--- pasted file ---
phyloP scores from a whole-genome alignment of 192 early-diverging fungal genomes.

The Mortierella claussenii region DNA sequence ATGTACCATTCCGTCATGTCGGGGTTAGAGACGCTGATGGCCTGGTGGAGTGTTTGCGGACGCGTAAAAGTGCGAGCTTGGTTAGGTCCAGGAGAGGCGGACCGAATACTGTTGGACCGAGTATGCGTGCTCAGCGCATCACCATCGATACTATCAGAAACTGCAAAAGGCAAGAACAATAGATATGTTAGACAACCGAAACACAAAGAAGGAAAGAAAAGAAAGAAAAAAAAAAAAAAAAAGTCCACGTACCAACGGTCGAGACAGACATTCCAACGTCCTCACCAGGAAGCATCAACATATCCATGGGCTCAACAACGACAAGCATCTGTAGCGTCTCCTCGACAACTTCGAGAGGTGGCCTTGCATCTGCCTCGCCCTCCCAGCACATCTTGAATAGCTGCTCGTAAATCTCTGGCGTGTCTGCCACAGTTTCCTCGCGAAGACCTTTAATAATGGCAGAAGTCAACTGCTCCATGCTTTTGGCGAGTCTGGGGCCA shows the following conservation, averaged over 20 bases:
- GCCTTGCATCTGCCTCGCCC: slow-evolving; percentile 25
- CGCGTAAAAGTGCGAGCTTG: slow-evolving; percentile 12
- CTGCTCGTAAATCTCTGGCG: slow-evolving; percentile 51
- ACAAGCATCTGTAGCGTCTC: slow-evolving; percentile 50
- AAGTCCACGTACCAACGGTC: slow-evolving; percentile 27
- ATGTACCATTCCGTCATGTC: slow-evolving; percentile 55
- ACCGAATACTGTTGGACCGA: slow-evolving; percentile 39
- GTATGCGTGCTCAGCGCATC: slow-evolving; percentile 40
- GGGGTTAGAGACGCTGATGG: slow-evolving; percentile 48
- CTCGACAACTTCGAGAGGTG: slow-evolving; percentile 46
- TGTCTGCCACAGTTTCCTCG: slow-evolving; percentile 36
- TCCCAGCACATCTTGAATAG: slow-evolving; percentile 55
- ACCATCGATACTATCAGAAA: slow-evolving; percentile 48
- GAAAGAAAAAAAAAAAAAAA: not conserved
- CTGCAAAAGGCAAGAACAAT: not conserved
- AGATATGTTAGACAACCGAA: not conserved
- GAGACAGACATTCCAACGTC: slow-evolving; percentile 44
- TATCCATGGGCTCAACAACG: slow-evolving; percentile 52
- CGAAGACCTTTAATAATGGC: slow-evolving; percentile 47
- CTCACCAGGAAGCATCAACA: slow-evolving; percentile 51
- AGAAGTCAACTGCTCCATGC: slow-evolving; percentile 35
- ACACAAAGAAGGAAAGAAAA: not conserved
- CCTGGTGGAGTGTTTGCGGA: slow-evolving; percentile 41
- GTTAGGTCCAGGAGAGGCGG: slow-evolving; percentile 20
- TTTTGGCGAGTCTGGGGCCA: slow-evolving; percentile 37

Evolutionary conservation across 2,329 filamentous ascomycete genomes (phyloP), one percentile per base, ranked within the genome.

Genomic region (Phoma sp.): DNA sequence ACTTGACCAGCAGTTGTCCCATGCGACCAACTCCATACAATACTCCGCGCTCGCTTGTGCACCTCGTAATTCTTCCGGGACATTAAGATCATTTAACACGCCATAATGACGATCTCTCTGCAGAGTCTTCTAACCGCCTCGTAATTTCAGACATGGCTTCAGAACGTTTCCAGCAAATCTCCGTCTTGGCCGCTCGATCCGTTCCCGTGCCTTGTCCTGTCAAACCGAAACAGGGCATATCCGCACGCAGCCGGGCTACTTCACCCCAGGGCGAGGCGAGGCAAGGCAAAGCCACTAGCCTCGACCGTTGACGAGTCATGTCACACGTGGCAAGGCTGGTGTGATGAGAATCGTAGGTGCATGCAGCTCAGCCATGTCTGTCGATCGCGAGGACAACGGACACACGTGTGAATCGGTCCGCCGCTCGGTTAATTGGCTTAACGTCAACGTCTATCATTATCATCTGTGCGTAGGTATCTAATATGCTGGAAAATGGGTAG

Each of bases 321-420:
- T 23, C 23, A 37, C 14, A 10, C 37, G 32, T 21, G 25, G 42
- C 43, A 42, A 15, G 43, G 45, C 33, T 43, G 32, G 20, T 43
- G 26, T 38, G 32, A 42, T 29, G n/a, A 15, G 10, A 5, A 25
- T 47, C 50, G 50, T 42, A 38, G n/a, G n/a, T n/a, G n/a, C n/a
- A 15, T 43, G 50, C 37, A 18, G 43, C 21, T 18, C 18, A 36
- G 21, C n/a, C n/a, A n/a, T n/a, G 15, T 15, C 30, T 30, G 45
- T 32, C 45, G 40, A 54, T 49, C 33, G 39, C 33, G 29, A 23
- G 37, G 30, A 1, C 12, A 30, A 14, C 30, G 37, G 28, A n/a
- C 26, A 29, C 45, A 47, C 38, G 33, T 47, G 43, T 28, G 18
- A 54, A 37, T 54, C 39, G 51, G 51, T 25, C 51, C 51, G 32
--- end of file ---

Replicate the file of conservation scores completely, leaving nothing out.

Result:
phyloP scores from a whole-genome alignment of 192 early-diverging fungal genomes.

The Mortierella claussenii region DNA sequence ATGTACCATTCCGTCATGTCGGGGTTAGAGACGCTGATGGCCTGGTGGAGTGTTTGCGGACGCGTAAAAGTGCGAGCTTGGTTAGGTCCAGGAGAGGCGGACCGAATACTGTTGGACCGAGTATGCGTGCTCAGCGCATCACCATCGATACTATCAGAAACTGCAAAAGGCAAGAACAATAGATATGTTAGACAACCGAAACACAAAGAAGGAAAGAAAAGAAAGAAAAAAAAAAAAAAAAAGTCCACGTACCAACGGTCGAGACAGACATTCCAACGTCCTCACCAGGAAGCATCAACATATCCATGGGCTCAACAACGACAAGCATCTGTAGCGTCTCCTCGACAACTTCGAGAGGTGGCCTTGCATCTGCCTCGCCCTCCCAGCACATCTTGAATAGCTGCTCGTAAATCTCTGGCGTGTCTGCCACAGTTTCCTCGCGAAGACCTTTAATAATGGCAGAAGTCAACTGCTCCATGCTTTTGGCGAGTCTGGGGCCA shows the following conservation, averaged over 20 bases:
- GCCTTGCATCTGCCTCGCCC: slow-evolving; percentile 25
- CGCGTAAAAGTGCGAGCTTG: slow-evolving; percentile 12
- CTGCTCGTAAATCTCTGGCG: slow-evolving; percentile 51
- ACAAGCATCTGTAGCGTCTC: slow-evolving; percentile 50
- AAGTCCACGTACCAACGGTC: slow-evolving; percentile 27
- ATGTACCATTCCGTCATGTC: slow-evolving; percentile 55
- ACCGAATACTGTTGGACCGA: slow-evolving; percentile 39
- GTATGCGTGCTCAGCGCATC: slow-evolving; percentile 40
- GGGGTTAGAGACGCTGATGG: slow-evolving; percentile 48
- CTCGACAACTTCGAGAGGTG: slow-evolving; percentile 46
- TGTCTGCCACAGTTTCCTCG: slow-evolving; percentile 36
- TCCCAGCACATCTTGAATAG: slow-evolving; percentile 55
- ACCATCGATACTATCAGAAA: slow-evolving; percentile 48
- GAAAGAAAAAAAAAAAAAAA: not conserved
- CTGCAAAAGGCAAGAACAAT: not conserved
- AGATATGTTAGACAACCGAA: not conserved
- GAGACAGACATTCCAACGTC: slow-evolving; percentile 44
- TATCCATGGGCTCAACAACG: slow-evolving; percentile 52
- CGAAGACCTTTAATAATGGC: slow-evolving; percentile 47
- CTCACCAGGAAGCATCAACA: slow-evolving; percentile 51
- AGAAGTCAACTGCTCCATGC: slow-evolving; percentile 35
- ACACAAAGAAGGAAAGAAAA: not conserved
- CCTGGTGGAGTGTTTGCGGA: slow-evolving; percentile 41
- GTTAGGTCCAGGAGAGGCGG: slow-evolving; percentile 20
- TTTTGGCGAGTCTGGGGCCA: slow-evolving; percentile 37

Evolutionary conservation across 2,329 filamentous ascomycete genomes (phyloP), one percentile per base, ranked within the genome.

Genomic region (Phoma sp.): DNA sequence ACTTGACCAGCAGTTGTCCCATGCGACCAACTCCATACAATACTCCGCGCTCGCTTGTGCACCTCGTAATTCTTCCGGGACATTAAGATCATTTAACACGCCATAATGACGATCTCTCTGCAGAGTCTTCTAACCGCCTCGTAATTTCAGACATGGCTTCAGAACGTTTCCAGCAAATCTCCGTCTTGGCCGCTCGATCCGTTCCCGTGCCTTGTCCTGTCAAACCGAAACAGGGCATATCCGCACGCAGCCGGGCTACTTCACCCCAGGGCGAGGCGAGGCAAGGCAAAGCCACTAGCCTCGACCGTTGACGAGTCATGTCACACGTGGCAAGGCTGGTGTGATGAGAATCGTAGGTGCATGCAGCTCAGCCATGTCTGTCGATCGCGAGGACAACGGACACACGTGTGAATCGGTCCGCCGCTCGGTTAATTGGCTTAACGTCAACGTCTATCATTATCATCTGTGCGTAGGTATCTAATATGCTGGAAAATGGGTAG

Each of bases 321-420:
- T 23, C 23, A 37, C 14, A 10, C 37, G 32, T 21, G 25, G 42
- C 43, A 42, A 15, G 43, G 45, C 33, T 43, G 32, G 20, T 43
- G 26, T 38, G 32, A 42, T 29, G n/a, A 15, G 10, A 5, A 25
- T 47, C 50, G 50, T 42, A 38, G n/a, G n/a, T n/a, G n/a, C n/a
- A 15, T 43, G 50, C 37, A 18, G 43, C 21, T 18, C 18, A 36
- G 21, C n/a, C n/a, A n/a, T n/a, G 15, T 15, C 30, T 30, G 45
- T 32, C 45, G 40, A 54, T 49, C 33, G 39, C 33, G 29, A 23
- G 37, G 30, A 1, C 12, A 30, A 14, C 30, G 37, G 28, A n/a
- C 26, A 29, C 45, A 47, C 38, G 33, T 47, G 43, T 28, G 18
- A 54, A 37, T 54, C 39, G 51, G 51, T 25, C 51, C 51, G 32